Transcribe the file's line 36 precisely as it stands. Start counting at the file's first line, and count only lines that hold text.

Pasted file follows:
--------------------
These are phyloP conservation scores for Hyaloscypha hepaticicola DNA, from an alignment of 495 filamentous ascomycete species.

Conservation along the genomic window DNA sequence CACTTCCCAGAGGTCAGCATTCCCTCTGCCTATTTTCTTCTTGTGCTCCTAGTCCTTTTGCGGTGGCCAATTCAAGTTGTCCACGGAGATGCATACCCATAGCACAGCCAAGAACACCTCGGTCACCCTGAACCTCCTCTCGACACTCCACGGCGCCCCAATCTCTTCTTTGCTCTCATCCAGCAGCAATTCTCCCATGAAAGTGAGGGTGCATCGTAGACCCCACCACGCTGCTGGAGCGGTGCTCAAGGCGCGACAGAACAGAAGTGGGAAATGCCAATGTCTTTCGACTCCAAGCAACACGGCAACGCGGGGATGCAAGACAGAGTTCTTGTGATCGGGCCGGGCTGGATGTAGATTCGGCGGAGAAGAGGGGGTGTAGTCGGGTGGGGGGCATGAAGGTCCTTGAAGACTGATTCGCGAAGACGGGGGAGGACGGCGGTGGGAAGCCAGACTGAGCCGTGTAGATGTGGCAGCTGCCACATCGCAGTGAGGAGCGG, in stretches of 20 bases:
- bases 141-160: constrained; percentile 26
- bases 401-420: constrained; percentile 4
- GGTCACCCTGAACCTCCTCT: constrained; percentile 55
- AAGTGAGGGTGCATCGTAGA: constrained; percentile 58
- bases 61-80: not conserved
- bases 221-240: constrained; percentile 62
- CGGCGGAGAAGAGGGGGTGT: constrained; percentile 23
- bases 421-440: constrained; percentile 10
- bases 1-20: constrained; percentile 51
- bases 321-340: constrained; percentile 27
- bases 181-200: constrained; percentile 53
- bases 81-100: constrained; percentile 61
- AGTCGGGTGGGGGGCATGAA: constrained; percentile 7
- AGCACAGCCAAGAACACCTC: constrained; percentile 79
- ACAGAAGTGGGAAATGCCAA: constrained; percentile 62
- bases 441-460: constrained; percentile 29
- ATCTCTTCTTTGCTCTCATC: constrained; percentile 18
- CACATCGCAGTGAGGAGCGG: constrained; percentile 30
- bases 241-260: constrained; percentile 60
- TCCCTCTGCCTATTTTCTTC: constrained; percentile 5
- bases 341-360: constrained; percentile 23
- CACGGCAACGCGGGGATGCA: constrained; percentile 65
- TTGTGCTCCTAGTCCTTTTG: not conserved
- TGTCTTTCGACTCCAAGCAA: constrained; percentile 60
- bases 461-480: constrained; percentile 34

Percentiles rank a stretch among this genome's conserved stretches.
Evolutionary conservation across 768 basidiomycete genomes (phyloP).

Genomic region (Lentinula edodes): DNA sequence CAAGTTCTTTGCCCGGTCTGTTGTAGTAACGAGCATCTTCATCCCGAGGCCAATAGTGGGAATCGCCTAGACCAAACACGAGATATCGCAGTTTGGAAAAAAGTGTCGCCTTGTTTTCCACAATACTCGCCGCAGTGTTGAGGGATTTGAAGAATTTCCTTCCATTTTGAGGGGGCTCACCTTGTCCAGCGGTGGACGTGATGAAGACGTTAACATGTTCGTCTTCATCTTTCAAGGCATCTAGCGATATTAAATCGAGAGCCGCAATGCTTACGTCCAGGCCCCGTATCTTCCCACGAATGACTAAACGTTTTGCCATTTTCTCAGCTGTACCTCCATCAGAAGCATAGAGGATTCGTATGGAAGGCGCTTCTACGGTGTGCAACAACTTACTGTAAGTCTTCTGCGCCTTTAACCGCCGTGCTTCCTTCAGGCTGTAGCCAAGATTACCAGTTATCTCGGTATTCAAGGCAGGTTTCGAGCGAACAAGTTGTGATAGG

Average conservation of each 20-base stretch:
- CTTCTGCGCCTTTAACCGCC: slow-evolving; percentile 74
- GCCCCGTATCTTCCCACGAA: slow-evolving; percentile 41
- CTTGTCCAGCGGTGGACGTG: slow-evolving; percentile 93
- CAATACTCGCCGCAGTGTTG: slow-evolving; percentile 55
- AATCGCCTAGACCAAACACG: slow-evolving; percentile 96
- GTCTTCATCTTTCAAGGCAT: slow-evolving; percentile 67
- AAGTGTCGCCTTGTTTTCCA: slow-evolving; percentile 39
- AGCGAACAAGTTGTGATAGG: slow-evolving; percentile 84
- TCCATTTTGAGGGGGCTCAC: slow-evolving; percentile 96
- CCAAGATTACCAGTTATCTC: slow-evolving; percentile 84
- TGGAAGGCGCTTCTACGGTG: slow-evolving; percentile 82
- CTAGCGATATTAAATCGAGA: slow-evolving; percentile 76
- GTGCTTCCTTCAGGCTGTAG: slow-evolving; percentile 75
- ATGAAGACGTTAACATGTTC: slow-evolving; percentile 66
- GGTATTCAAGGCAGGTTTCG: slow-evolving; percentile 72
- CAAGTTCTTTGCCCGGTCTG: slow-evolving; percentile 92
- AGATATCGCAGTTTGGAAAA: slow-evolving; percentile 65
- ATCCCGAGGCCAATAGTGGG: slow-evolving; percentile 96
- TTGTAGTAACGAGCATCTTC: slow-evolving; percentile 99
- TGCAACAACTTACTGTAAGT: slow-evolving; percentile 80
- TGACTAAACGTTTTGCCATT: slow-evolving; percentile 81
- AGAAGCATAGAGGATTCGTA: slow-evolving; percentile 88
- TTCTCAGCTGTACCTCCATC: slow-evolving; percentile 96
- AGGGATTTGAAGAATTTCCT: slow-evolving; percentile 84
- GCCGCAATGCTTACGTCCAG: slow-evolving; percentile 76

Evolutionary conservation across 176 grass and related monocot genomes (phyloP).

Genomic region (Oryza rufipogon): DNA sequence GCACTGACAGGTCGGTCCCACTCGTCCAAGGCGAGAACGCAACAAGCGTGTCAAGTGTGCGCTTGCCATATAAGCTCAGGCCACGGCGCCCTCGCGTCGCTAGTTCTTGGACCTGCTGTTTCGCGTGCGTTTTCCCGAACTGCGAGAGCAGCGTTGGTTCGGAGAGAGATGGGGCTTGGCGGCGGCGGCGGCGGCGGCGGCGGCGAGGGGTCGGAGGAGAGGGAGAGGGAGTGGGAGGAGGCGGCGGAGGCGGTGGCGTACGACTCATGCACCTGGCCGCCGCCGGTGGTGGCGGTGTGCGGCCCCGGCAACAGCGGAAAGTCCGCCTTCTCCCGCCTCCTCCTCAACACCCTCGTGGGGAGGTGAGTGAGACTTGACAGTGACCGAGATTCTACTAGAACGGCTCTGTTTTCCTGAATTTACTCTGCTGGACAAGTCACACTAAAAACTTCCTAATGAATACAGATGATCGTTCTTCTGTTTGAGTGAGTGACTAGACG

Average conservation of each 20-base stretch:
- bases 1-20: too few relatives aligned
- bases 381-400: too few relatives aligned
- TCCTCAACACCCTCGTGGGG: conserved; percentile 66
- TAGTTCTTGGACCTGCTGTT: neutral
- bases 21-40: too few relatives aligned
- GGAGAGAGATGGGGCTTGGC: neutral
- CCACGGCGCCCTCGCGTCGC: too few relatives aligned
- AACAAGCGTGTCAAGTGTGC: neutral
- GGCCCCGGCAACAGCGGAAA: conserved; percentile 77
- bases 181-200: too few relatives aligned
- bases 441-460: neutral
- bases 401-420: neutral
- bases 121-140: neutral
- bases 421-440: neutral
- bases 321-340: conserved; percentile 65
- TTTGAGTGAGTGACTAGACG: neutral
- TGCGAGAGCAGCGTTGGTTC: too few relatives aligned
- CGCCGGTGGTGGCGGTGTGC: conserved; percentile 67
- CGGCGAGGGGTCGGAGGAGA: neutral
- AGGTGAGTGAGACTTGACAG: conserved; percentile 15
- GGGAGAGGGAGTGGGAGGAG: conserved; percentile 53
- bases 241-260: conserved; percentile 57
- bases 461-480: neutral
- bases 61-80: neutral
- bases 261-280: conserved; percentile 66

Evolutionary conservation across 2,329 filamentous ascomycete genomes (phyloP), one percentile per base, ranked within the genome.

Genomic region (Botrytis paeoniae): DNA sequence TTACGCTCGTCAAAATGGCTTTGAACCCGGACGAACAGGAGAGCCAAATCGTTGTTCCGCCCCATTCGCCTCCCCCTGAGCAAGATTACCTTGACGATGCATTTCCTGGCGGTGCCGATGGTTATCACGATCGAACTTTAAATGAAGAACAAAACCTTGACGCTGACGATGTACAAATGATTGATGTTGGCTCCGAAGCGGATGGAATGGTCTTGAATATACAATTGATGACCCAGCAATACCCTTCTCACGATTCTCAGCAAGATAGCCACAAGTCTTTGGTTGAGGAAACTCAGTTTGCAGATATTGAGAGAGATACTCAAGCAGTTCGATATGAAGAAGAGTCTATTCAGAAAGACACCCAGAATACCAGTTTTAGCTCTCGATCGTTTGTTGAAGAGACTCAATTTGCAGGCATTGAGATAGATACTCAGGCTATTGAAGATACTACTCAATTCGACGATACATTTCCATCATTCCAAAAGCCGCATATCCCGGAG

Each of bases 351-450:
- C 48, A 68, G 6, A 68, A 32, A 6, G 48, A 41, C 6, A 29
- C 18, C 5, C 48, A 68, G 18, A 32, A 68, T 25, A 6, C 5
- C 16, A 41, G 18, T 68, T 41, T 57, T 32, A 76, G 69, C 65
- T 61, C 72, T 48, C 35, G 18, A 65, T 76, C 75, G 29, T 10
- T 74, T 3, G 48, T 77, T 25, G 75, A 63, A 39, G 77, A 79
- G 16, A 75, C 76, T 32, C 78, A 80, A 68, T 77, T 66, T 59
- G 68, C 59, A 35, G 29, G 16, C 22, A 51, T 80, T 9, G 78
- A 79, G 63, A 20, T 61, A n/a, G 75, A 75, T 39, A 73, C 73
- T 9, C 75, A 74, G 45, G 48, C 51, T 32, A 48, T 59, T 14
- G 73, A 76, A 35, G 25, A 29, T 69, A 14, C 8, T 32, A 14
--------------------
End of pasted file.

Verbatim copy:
- AATCGCCTAGACCAAACACG: slow-evolving; percentile 96